39. Wine, Y. et al. Molecular deconvolution of the monoclonal antibodies that comprise the polyclonal serum response. Proc. Natl. Acad. Sci. USA 110, 2993–2998 (2013).

    CAS  PubMed  Article  PubMed Central  Google Scholar 

  40. Boutz, D.R. et al. Proteomic identification of monoclonal antibodies from serum. Anal. Chem. 86, 4758–4766 (2014).

    CAS  PubMed  PubMed Central  Article  Google Scholar 

  41. Recher, M. et al. IL-21 is the primary common γ chain-binding cytokine required for human B-cell differentiation in vivo. Blood 118, 6824–6835 (2011).

    CAS  PubMed  PubMed Central  Article  Google Scholar 

  42. Wardemann, H. et al. Predominant autoantibody production by early human B cell precursors. Science 301, 1374–1377 (2003).

    CAS  PubMed  Article  Google Scholar 

  43. Brochet, X., Lefranc, M.-P. & Giudicelli, V. IMGT/V-QUEST: the highly customized and integrated system for IG and TR standardized V-J and V-D-J sequence analysis. Nucleic Acids Res. 36, W503–W508 (2008).

    CAS  PubMed  PubMed Central  Article  Google Scholar 

  44. Edgar, R.C. Search and clustering orders of magnitude faster than BLAST. Bioinformatics 26, 2460–2461 (2010).

    CAS  Article  PubMed  Google Scholar 

  45. Saha, S. & Raghava, G.P.S. AlgPred: prediction of allergenic proteins and mapping of IgE epitopes. Nucleic Acids Res. 34, W202–W209 (2006).

    CAS  PubMed  PubMed Central  Article  Google Scholar 

Download references


We thank C. Berkland, M. Singh and N. Dormer for critical help and advice. We thank B. Iverson and D. Derryberry for insightful feedback, M. Ronalter, C. Das, M. Wirth and Y. Wine for help with experiments, J. Lavinder for reviewing the manuscript, O. Lungu for help with data analysis, B. Briney for sharing an unpublished primer sequence, L. Morris (National Institute for Communicable Diseases of the National Health Laboratory Service, South Africa) and P. Kwong (Vaccine Research Center, NIAID, USA) for sharing CAP256 samples, C. McHenry for PacBio sequencing, and J. Wheeler and S. Hunicke-Smith for Illumina MiSeq sequencing. This work was funded by fellowships to B.J.D. from the Hertz Foundation, the University of Texas Donald D. Harrington Foundation and the National Science Foundation, and by the US Defense Threat Reduction Agency (DTRA) HDTRA1-12-C-0105 (G.G.). A.D.E. would like to acknowledge funding from US National Security Science and Engineering Faculty Fellowship (FA9550-10-1-0169) and grants from the DTRA (HDTRA1-12-C-0007) and the Welch Foundation (F-1654). The content is solely the responsibility of the authors and do not necessarily represent the official views of the sponsors.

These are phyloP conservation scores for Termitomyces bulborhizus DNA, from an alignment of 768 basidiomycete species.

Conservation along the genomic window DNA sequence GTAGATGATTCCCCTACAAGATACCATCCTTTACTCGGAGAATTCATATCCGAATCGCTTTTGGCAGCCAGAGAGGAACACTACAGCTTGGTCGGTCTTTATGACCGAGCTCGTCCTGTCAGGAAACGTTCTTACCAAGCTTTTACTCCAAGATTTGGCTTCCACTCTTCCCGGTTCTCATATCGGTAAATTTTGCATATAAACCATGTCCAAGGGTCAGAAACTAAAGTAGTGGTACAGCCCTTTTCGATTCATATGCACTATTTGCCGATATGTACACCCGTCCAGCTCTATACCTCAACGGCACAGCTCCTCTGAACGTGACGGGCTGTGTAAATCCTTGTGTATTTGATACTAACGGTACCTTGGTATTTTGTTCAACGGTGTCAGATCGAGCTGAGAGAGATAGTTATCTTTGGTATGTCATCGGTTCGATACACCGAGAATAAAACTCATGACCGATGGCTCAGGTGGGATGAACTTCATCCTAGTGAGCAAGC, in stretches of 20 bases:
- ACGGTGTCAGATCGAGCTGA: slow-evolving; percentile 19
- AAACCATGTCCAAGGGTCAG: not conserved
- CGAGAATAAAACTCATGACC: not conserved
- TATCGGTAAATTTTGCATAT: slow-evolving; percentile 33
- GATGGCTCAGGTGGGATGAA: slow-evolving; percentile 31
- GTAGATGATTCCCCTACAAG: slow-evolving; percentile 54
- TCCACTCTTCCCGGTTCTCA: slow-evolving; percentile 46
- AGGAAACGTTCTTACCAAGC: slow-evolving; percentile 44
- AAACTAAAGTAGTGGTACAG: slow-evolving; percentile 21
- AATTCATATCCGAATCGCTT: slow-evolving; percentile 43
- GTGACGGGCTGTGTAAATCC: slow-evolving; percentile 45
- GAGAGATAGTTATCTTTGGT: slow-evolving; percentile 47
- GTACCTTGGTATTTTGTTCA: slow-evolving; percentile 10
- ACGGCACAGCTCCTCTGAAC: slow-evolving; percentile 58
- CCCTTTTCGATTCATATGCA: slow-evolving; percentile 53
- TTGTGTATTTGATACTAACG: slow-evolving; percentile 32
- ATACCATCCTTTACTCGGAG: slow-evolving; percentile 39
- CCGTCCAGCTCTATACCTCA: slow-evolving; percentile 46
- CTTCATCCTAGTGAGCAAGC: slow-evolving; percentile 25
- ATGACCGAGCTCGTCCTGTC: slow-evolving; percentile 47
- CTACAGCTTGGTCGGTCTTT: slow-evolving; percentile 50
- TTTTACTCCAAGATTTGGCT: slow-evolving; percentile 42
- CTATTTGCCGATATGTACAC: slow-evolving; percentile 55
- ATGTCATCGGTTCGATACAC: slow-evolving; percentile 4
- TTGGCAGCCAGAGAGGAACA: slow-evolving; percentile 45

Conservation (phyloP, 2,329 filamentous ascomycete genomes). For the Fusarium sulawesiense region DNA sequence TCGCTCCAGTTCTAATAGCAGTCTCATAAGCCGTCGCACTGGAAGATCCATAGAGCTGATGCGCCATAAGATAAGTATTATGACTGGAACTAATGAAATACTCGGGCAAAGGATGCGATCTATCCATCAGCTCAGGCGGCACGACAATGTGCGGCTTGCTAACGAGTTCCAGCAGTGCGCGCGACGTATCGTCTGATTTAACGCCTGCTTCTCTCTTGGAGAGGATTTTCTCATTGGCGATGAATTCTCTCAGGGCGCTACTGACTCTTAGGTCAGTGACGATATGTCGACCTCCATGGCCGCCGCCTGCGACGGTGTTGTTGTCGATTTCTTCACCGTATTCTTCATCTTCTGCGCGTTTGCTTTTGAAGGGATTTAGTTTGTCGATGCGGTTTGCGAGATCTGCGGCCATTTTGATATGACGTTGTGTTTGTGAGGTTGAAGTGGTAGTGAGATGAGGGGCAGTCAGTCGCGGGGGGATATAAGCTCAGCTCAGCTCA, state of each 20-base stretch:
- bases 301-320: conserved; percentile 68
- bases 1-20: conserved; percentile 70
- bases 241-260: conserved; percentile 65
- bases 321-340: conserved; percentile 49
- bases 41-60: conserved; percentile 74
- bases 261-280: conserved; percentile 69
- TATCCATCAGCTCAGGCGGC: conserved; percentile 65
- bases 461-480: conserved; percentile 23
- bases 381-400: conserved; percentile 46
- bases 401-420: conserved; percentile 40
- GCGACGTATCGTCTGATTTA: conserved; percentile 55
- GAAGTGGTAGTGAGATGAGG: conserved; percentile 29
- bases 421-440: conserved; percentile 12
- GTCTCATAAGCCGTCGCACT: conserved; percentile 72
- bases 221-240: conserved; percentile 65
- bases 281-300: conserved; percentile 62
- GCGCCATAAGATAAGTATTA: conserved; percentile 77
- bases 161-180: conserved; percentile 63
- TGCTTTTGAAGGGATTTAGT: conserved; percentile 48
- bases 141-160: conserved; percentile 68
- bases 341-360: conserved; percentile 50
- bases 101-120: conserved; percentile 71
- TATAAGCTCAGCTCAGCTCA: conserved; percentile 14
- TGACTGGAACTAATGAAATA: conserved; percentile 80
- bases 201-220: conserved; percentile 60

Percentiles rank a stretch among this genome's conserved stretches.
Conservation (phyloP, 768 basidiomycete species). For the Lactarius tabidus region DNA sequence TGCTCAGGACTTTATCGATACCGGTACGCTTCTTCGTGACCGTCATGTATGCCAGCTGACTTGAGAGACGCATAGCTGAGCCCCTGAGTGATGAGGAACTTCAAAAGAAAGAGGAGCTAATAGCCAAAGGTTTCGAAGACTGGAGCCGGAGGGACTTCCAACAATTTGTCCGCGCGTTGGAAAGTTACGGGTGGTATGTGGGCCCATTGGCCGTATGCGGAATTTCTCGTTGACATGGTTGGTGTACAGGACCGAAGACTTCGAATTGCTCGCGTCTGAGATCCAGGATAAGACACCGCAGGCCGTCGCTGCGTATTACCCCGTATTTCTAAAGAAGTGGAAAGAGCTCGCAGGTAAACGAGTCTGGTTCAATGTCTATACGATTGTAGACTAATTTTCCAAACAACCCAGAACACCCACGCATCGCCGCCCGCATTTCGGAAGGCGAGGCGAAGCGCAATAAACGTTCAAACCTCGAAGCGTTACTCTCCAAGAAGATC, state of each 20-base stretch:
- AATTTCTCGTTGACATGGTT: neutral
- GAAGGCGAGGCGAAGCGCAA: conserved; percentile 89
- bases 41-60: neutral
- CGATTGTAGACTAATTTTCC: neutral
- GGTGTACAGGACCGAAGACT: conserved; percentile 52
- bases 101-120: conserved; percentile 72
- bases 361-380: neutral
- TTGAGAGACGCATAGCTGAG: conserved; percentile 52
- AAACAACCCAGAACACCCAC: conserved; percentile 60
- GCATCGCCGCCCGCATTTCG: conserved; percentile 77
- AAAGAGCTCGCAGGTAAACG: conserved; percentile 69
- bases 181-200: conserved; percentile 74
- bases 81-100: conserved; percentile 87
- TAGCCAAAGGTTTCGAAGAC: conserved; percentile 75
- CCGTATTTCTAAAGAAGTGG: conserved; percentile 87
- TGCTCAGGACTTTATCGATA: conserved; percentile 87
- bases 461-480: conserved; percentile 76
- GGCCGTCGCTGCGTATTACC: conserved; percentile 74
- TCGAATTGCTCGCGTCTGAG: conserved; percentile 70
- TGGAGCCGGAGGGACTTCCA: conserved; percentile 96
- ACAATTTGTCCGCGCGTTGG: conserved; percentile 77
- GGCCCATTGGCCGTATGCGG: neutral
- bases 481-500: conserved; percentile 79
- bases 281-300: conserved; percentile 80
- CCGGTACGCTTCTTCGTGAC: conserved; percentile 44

Author information

Authors and Affiliations



B.J.D. and G.G. developed the methodology and wrote the manuscript; B.J.D., T.K., G.C.I., A.D.E. and G.G. designed the experiments; B.J.D., T.K., A.R. and W.C. performed the experiments; B.J.D. carried out the bioinformatic analysis; and B.J.D. and T.K. analyzed the data.

Corresponding author

Correspondence to George Georgiou.

Ethics declarations

Competing interests

G.G., B.J.D. and A.D.E. declare competing financial interests in the form of a provisional patent for high-throughput sequencing of multiple transcripts from single cells, filed by the University of Texas, Austin, to the US Patent and Trademark Office and under the Patent Cooperation Treaty.

Supplementary information

Supplementary Text and Figures

Supplementary Figures 1–8 and Supplementary Tables 1–4 (PDF 2761 kb)

Supplementary Data Set 1

Sequenced VH:VL clusters for the all replicates of Donors 1, 2, and 3 (XLSX 18013 kb)

Supplementary Data Set 2

Quantitative list of CDR-L3 junctions observed in Donors 1, 2, and 3, sorted by prevalence in the three datasets (XLSX 8399 kb)

Supplementary Data Set 3

FASTA file containing allelically included pairs observed in all donors (TXT 215 kb)

Supplementary Data Set 4

FASTA file containing allelically included pairs with stop codons (TXT 4 kb)

Supplementary Data Set 5

FASTA file containing full-length VH:VL sequences from PacBio data that encoded VRC26-class antibodies (TXT 5 kb)

Supplementary Data Set 6

FASTA file containing Sanger sequences of VH and VL plasmids used in HEK293 transfections (TXT 26 kb)

Rights and permissions

Reprints and Permissions

About this article

Verify currency and authenticity via CrossMark

Cite this article

DeKosky, B., Kojima, T., Rodin, A. et al. In-depth determination and analysis of the human paired heavy- and light-chain antibody repertoire. Nat Med 21, 86–91 (2015).

Download citation

  • Received:

  • Accepted:

  • Published:

  • Issue Date:

  • DOI:

Further reading


Quick links

Nature Briefing

Sign up for the Nature Briefing newsletter — what matters in science, free to your inbox daily.

Get the most important science stories of the day, free in your inbox. Sign up for Nature Briefing